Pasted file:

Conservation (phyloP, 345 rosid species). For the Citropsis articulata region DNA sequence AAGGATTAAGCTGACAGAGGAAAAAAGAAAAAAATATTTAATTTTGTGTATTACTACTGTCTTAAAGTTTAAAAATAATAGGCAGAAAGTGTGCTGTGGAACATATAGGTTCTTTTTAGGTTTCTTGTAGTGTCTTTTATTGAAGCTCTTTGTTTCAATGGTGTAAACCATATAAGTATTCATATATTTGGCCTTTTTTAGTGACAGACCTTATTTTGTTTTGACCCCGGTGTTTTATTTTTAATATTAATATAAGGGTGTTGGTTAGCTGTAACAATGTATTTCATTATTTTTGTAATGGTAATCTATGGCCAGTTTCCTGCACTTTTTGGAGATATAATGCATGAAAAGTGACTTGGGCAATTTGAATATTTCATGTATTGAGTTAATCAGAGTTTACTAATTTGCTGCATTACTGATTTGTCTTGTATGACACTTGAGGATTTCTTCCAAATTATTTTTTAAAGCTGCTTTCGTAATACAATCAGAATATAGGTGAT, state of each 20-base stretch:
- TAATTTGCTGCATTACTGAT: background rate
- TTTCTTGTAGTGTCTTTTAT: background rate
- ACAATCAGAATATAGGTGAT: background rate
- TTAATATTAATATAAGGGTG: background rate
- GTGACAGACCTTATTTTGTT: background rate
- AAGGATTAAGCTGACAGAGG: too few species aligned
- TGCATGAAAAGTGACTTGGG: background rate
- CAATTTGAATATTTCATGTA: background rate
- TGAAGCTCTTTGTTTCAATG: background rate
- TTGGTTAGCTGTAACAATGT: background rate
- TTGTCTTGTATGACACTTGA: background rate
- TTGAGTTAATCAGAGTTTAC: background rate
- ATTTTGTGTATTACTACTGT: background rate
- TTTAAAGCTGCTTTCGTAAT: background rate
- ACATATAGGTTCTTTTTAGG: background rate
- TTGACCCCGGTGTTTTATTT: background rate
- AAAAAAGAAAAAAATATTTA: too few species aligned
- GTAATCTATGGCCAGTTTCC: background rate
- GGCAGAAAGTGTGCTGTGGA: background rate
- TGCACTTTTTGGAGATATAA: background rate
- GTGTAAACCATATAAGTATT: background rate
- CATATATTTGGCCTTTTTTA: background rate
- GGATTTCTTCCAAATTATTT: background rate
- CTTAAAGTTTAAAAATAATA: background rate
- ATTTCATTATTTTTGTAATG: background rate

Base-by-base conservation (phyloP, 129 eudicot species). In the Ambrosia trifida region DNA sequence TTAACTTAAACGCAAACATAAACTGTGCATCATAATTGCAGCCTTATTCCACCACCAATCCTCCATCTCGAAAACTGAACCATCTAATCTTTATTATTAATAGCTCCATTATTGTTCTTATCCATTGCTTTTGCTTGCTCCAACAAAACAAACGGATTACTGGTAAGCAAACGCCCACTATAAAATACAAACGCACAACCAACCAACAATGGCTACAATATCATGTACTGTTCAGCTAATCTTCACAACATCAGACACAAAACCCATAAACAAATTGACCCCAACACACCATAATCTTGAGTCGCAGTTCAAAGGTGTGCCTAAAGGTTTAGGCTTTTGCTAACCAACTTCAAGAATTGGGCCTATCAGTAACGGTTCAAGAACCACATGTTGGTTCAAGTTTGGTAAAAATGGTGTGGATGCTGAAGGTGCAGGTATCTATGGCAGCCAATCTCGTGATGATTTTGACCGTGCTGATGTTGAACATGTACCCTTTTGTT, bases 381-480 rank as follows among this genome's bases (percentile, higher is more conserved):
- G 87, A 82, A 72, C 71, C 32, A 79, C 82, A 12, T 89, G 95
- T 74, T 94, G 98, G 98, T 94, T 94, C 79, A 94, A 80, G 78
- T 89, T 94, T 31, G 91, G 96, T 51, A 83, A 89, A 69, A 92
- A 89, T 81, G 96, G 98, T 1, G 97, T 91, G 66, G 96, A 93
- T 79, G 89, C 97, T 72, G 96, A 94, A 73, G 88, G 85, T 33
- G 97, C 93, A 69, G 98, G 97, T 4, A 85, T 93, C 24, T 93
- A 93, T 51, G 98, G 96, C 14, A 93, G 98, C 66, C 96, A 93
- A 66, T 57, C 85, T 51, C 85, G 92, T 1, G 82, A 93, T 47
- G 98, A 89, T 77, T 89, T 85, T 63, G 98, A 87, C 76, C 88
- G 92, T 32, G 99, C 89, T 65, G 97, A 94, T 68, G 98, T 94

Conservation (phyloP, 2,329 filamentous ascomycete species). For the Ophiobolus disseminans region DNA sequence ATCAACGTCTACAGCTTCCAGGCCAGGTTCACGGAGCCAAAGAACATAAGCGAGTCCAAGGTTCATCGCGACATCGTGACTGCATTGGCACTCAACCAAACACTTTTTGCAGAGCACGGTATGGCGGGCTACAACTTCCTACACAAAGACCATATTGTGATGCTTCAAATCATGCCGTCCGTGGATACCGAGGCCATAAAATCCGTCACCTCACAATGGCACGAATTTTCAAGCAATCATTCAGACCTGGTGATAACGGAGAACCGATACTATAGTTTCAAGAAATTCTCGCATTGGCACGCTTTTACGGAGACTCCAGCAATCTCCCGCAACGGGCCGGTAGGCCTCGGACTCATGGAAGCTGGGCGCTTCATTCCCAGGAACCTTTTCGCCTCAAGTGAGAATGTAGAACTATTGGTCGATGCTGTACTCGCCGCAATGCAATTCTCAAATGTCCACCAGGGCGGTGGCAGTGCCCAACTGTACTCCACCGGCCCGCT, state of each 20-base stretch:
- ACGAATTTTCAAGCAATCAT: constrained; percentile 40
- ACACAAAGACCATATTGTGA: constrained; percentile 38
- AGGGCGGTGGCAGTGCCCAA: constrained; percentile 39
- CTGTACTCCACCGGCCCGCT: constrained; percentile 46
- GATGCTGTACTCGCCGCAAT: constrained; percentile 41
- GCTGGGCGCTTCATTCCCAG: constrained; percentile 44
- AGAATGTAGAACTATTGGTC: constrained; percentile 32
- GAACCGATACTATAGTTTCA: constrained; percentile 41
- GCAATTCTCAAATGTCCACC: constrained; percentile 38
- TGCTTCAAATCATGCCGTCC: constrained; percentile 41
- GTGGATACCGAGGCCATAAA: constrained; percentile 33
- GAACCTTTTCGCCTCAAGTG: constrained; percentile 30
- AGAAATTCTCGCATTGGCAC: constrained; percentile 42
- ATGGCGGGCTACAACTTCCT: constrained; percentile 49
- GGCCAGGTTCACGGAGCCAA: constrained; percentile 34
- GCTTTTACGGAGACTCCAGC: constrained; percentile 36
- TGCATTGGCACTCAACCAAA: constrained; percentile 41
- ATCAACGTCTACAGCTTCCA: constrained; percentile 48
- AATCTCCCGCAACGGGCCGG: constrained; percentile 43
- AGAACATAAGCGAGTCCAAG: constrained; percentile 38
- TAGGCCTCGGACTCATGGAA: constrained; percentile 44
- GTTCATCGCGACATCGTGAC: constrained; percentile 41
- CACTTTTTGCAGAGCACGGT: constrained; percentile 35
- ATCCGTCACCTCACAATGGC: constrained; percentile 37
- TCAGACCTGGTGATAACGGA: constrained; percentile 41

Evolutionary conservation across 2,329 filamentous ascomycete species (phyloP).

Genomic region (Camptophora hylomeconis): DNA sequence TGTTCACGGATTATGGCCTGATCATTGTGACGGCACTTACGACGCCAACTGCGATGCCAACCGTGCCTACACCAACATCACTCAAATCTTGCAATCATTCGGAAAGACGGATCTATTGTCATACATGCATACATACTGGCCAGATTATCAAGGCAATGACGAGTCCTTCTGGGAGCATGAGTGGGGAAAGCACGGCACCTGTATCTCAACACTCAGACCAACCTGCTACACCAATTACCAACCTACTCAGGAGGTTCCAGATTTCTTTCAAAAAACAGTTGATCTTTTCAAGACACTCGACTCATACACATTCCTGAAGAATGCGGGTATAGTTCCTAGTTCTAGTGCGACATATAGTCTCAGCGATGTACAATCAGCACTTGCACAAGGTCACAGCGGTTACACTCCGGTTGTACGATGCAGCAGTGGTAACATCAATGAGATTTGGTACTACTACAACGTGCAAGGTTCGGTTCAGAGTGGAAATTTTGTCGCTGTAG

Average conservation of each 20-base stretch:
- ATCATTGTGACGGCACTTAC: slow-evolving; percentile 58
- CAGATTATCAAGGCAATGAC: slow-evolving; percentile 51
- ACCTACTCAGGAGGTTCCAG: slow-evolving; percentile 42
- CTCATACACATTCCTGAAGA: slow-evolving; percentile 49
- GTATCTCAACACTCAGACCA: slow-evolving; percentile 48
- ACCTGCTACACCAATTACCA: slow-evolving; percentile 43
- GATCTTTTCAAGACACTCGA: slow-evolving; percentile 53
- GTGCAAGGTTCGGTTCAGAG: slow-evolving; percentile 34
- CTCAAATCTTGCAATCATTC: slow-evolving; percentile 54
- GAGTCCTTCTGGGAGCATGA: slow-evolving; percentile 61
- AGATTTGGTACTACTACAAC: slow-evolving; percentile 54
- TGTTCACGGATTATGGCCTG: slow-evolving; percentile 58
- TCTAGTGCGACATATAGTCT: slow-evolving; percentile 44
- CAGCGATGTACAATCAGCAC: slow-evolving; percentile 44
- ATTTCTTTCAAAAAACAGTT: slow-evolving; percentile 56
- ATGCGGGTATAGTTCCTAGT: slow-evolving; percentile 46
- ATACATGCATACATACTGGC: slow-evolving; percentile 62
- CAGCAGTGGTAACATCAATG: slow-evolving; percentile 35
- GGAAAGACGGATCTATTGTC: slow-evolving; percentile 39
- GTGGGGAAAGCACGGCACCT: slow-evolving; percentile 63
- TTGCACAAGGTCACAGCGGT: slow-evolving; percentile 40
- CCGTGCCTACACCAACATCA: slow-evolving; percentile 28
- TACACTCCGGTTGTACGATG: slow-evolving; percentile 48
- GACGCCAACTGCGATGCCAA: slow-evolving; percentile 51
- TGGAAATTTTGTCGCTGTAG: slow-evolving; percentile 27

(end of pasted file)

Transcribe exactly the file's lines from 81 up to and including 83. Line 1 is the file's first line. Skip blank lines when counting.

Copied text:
- ATTTCTTTCAAAAAACAGTT: slow-evolving; percentile 56
- ATGCGGGTATAGTTCCTAGT: slow-evolving; percentile 46
- ATACATGCATACATACTGGC: slow-evolving; percentile 62